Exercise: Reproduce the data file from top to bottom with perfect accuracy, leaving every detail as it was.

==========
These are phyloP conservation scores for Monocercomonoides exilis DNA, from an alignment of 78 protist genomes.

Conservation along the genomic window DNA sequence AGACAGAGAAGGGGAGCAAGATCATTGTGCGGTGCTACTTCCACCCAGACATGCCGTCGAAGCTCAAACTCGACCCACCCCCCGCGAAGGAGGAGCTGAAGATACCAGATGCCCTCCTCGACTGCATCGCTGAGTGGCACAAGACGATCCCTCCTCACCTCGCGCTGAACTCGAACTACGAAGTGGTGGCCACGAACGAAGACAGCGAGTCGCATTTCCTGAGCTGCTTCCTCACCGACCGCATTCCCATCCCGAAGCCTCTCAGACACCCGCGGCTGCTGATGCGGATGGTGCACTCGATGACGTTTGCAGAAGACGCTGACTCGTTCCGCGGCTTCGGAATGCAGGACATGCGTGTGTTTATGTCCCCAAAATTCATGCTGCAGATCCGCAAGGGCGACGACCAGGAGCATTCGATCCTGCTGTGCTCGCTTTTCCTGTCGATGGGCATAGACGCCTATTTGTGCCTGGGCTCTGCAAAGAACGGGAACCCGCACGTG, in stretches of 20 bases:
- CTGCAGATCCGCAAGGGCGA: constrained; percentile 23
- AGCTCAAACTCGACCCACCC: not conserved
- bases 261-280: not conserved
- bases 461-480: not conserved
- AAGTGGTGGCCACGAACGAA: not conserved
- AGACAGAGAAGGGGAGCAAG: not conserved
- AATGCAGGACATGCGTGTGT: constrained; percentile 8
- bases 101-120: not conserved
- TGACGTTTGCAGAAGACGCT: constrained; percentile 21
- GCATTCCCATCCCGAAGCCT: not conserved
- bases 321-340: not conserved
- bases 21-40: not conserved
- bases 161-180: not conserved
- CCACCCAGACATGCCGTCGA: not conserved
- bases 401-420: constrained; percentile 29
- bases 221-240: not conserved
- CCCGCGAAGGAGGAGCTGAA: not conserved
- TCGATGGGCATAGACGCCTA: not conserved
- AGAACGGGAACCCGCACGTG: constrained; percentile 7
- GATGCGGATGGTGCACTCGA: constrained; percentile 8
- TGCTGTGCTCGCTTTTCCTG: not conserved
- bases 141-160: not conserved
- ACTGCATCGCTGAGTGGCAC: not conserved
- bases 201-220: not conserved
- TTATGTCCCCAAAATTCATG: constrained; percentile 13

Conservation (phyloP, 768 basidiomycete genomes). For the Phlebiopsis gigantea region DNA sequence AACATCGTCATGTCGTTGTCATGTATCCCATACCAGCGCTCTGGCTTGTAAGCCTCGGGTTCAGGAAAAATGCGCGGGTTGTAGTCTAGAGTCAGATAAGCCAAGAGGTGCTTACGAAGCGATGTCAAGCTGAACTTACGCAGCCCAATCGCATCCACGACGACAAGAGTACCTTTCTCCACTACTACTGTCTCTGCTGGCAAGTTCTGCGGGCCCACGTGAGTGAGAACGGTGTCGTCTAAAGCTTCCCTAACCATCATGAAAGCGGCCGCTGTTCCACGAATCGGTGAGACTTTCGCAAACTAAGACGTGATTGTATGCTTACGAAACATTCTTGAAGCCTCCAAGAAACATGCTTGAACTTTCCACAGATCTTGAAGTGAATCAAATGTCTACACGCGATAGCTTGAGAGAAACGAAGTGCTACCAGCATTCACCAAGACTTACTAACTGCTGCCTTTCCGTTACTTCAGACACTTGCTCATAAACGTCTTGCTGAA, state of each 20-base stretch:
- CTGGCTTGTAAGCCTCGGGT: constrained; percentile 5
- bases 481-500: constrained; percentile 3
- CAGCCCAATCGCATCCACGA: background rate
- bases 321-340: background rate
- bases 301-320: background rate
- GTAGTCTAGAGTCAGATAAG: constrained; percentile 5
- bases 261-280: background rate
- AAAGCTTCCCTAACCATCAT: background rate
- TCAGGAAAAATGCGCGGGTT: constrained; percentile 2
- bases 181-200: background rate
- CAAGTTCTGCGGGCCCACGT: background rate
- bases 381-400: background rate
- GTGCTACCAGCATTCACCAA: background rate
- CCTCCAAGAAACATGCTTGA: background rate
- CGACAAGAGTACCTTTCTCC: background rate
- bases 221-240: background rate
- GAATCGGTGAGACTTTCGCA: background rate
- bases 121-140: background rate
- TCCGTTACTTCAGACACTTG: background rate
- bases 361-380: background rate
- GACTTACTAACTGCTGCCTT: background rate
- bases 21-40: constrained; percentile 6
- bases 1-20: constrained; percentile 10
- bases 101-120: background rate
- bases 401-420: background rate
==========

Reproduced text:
These are phyloP conservation scores for Monocercomonoides exilis DNA, from an alignment of 78 protist genomes.

Conservation along the genomic window DNA sequence AGACAGAGAAGGGGAGCAAGATCATTGTGCGGTGCTACTTCCACCCAGACATGCCGTCGAAGCTCAAACTCGACCCACCCCCCGCGAAGGAGGAGCTGAAGATACCAGATGCCCTCCTCGACTGCATCGCTGAGTGGCACAAGACGATCCCTCCTCACCTCGCGCTGAACTCGAACTACGAAGTGGTGGCCACGAACGAAGACAGCGAGTCGCATTTCCTGAGCTGCTTCCTCACCGACCGCATTCCCATCCCGAAGCCTCTCAGACACCCGCGGCTGCTGATGCGGATGGTGCACTCGATGACGTTTGCAGAAGACGCTGACTCGTTCCGCGGCTTCGGAATGCAGGACATGCGTGTGTTTATGTCCCCAAAATTCATGCTGCAGATCCGCAAGGGCGACGACCAGGAGCATTCGATCCTGCTGTGCTCGCTTTTCCTGTCGATGGGCATAGACGCCTATTTGTGCCTGGGCTCTGCAAAGAACGGGAACCCGCACGTG, in stretches of 20 bases:
- CTGCAGATCCGCAAGGGCGA: constrained; percentile 23
- AGCTCAAACTCGACCCACCC: not conserved
- bases 261-280: not conserved
- bases 461-480: not conserved
- AAGTGGTGGCCACGAACGAA: not conserved
- AGACAGAGAAGGGGAGCAAG: not conserved
- AATGCAGGACATGCGTGTGT: constrained; percentile 8
- bases 101-120: not conserved
- TGACGTTTGCAGAAGACGCT: constrained; percentile 21
- GCATTCCCATCCCGAAGCCT: not conserved
- bases 321-340: not conserved
- bases 21-40: not conserved
- bases 161-180: not conserved
- CCACCCAGACATGCCGTCGA: not conserved
- bases 401-420: constrained; percentile 29
- bases 221-240: not conserved
- CCCGCGAAGGAGGAGCTGAA: not conserved
- TCGATGGGCATAGACGCCTA: not conserved
- AGAACGGGAACCCGCACGTG: constrained; percentile 7
- GATGCGGATGGTGCACTCGA: constrained; percentile 8
- TGCTGTGCTCGCTTTTCCTG: not conserved
- bases 141-160: not conserved
- ACTGCATCGCTGAGTGGCAC: not conserved
- bases 201-220: not conserved
- TTATGTCCCCAAAATTCATG: constrained; percentile 13

Conservation (phyloP, 768 basidiomycete genomes). For the Phlebiopsis gigantea region DNA sequence AACATCGTCATGTCGTTGTCATGTATCCCATACCAGCGCTCTGGCTTGTAAGCCTCGGGTTCAGGAAAAATGCGCGGGTTGTAGTCTAGAGTCAGATAAGCCAAGAGGTGCTTACGAAGCGATGTCAAGCTGAACTTACGCAGCCCAATCGCATCCACGACGACAAGAGTACCTTTCTCCACTACTACTGTCTCTGCTGGCAAGTTCTGCGGGCCCACGTGAGTGAGAACGGTGTCGTCTAAAGCTTCCCTAACCATCATGAAAGCGGCCGCTGTTCCACGAATCGGTGAGACTTTCGCAAACTAAGACGTGATTGTATGCTTACGAAACATTCTTGAAGCCTCCAAGAAACATGCTTGAACTTTCCACAGATCTTGAAGTGAATCAAATGTCTACACGCGATAGCTTGAGAGAAACGAAGTGCTACCAGCATTCACCAAGACTTACTAACTGCTGCCTTTCCGTTACTTCAGACACTTGCTCATAAACGTCTTGCTGAA, state of each 20-base stretch:
- CTGGCTTGTAAGCCTCGGGT: constrained; percentile 5
- bases 481-500: constrained; percentile 3
- CAGCCCAATCGCATCCACGA: background rate
- bases 321-340: background rate
- bases 301-320: background rate
- GTAGTCTAGAGTCAGATAAG: constrained; percentile 5
- bases 261-280: background rate
- AAAGCTTCCCTAACCATCAT: background rate
- TCAGGAAAAATGCGCGGGTT: constrained; percentile 2
- bases 181-200: background rate
- CAAGTTCTGCGGGCCCACGT: background rate
- bases 381-400: background rate
- GTGCTACCAGCATTCACCAA: background rate
- CCTCCAAGAAACATGCTTGA: background rate
- CGACAAGAGTACCTTTCTCC: background rate
- bases 221-240: background rate
- GAATCGGTGAGACTTTCGCA: background rate
- bases 121-140: background rate
- TCCGTTACTTCAGACACTTG: background rate
- bases 361-380: background rate
- GACTTACTAACTGCTGCCTT: background rate
- bases 21-40: constrained; percentile 6
- bases 1-20: constrained; percentile 10
- bases 101-120: background rate
- bases 401-420: background rate